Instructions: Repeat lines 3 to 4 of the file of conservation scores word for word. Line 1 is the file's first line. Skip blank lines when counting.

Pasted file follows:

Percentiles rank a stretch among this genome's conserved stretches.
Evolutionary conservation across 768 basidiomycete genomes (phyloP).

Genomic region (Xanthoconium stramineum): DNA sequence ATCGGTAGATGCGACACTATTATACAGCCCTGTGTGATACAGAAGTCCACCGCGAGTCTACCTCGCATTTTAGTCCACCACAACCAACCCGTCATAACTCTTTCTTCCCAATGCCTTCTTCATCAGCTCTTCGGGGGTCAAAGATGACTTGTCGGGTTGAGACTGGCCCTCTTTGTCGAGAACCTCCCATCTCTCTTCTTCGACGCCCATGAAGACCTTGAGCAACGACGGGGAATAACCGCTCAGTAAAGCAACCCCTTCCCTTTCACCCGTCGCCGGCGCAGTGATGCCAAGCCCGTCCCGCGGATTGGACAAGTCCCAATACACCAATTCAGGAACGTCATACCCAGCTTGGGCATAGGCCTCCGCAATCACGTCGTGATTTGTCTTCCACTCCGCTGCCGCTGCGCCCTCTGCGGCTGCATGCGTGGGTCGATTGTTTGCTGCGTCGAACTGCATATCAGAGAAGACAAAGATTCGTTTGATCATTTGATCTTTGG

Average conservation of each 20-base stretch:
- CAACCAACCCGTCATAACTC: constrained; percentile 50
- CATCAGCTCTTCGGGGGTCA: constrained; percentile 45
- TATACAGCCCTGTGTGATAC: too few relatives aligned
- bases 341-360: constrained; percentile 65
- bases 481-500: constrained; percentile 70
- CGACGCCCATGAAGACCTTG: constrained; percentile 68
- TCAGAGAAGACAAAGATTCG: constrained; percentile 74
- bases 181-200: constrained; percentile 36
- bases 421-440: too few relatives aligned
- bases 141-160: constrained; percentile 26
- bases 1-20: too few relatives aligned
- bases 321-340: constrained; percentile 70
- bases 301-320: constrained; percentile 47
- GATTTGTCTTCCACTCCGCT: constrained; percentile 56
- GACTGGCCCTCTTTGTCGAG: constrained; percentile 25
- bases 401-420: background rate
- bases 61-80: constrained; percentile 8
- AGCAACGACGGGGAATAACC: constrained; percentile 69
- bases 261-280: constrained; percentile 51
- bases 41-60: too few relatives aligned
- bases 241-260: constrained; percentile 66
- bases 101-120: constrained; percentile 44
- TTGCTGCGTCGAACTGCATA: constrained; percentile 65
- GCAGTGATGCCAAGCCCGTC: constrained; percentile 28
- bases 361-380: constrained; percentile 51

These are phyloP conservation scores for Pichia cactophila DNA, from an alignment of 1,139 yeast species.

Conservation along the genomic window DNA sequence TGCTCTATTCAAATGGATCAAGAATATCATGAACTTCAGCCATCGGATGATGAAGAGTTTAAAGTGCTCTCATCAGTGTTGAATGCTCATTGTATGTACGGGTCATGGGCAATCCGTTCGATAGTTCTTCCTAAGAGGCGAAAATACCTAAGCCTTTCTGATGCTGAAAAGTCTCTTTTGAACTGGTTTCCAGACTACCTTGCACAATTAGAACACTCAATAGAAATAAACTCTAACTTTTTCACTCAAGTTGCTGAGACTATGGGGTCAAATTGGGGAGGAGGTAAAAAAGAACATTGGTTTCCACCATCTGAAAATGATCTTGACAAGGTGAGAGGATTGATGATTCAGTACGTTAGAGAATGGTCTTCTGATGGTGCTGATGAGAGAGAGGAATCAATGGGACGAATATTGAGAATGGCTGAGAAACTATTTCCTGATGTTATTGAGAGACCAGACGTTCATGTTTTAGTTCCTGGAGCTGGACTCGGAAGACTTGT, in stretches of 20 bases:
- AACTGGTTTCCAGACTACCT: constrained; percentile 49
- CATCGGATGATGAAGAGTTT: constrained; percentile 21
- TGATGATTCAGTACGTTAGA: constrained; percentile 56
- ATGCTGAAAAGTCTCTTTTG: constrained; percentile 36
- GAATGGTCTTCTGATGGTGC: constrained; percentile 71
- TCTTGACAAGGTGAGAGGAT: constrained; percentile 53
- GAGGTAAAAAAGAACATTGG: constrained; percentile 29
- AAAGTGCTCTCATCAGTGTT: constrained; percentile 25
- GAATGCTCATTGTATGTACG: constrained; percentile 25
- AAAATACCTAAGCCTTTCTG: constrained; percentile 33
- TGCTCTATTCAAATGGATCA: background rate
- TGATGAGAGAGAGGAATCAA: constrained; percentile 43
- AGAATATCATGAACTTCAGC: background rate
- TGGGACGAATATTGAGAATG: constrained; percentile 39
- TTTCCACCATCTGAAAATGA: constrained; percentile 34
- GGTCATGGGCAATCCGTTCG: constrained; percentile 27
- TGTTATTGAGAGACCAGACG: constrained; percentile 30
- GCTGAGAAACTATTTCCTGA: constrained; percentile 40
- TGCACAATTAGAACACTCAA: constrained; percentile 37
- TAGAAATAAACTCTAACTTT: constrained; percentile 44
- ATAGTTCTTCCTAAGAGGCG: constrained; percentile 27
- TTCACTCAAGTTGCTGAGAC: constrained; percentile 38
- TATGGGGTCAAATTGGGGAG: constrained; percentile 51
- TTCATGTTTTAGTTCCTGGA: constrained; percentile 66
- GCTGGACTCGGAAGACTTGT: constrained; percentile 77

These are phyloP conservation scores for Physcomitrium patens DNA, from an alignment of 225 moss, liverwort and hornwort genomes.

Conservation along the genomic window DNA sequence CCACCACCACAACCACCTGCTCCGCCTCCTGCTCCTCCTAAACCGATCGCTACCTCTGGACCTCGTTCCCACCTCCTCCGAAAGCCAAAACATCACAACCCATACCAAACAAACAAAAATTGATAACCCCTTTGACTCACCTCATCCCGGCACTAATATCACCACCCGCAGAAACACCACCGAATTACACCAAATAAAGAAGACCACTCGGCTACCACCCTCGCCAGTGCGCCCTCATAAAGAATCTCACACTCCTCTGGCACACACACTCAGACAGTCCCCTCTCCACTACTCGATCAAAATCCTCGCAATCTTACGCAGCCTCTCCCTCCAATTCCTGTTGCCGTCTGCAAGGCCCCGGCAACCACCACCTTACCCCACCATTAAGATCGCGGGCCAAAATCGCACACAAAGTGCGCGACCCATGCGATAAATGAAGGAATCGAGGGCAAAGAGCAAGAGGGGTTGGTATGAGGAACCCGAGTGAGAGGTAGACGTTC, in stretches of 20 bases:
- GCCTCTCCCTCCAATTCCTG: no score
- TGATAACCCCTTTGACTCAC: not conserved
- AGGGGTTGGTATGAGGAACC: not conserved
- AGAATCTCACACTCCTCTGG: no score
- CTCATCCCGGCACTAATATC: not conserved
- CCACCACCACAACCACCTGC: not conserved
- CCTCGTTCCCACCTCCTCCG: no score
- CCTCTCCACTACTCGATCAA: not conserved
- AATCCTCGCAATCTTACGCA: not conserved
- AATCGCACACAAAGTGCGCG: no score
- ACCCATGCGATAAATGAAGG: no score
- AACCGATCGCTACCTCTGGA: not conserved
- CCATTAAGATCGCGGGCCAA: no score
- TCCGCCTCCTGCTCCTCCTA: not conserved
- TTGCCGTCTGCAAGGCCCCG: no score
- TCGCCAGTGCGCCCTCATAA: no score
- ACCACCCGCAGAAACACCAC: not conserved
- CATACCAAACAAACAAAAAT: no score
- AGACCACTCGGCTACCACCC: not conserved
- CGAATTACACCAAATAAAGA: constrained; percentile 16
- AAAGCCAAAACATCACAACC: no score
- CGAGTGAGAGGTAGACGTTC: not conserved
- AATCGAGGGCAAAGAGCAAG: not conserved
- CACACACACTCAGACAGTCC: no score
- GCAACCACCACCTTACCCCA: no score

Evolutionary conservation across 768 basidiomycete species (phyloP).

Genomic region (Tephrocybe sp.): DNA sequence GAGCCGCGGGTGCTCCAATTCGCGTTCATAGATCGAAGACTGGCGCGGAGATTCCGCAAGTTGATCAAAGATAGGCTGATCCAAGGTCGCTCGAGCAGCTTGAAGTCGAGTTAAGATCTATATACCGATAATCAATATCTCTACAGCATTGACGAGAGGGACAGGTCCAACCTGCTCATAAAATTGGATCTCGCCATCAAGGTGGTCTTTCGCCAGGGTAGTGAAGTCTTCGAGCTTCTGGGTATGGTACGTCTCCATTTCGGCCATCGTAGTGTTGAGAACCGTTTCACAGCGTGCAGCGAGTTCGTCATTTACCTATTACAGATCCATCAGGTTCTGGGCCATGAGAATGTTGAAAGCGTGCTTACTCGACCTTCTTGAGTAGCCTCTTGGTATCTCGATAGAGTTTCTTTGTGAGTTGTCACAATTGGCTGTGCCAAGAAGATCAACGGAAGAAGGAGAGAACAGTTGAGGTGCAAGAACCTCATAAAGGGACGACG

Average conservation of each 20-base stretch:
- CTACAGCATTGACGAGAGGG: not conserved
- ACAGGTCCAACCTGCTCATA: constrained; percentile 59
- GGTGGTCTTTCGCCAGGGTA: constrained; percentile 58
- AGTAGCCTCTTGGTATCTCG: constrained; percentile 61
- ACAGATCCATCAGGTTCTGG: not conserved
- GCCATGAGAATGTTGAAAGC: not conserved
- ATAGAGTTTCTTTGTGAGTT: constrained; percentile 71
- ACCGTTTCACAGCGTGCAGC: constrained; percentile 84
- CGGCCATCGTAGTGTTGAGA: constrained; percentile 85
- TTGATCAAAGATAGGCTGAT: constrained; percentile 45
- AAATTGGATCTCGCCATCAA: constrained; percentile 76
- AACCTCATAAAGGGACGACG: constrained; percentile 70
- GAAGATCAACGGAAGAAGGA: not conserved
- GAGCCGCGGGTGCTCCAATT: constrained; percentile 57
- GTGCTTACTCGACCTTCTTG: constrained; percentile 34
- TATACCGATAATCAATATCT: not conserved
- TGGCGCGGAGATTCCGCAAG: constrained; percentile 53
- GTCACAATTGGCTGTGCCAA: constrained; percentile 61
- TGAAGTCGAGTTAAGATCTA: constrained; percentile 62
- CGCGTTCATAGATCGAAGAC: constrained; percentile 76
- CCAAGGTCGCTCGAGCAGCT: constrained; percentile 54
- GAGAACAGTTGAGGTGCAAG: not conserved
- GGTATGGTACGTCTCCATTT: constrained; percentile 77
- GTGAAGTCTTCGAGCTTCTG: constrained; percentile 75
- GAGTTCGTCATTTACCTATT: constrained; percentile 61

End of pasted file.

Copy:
Genomic region (Xanthoconium stramineum): DNA sequence ATCGGTAGATGCGACACTATTATACAGCCCTGTGTGATACAGAAGTCCACCGCGAGTCTACCTCGCATTTTAGTCCACCACAACCAACCCGTCATAACTCTTTCTTCCCAATGCCTTCTTCATCAGCTCTTCGGGGGTCAAAGATGACTTGTCGGGTTGAGACTGGCCCTCTTTGTCGAGAACCTCCCATCTCTCTTCTTCGACGCCCATGAAGACCTTGAGCAACGACGGGGAATAACCGCTCAGTAAAGCAACCCCTTCCCTTTCACCCGTCGCCGGCGCAGTGATGCCAAGCCCGTCCCGCGGATTGGACAAGTCCCAATACACCAATTCAGGAACGTCATACCCAGCTTGGGCATAGGCCTCCGCAATCACGTCGTGATTTGTCTTCCACTCCGCTGCCGCTGCGCCCTCTGCGGCTGCATGCGTGGGTCGATTGTTTGCTGCGTCGAACTGCATATCAGAGAAGACAAAGATTCGTTTGATCATTTGATCTTTGG

Average conservation of each 20-base stretch: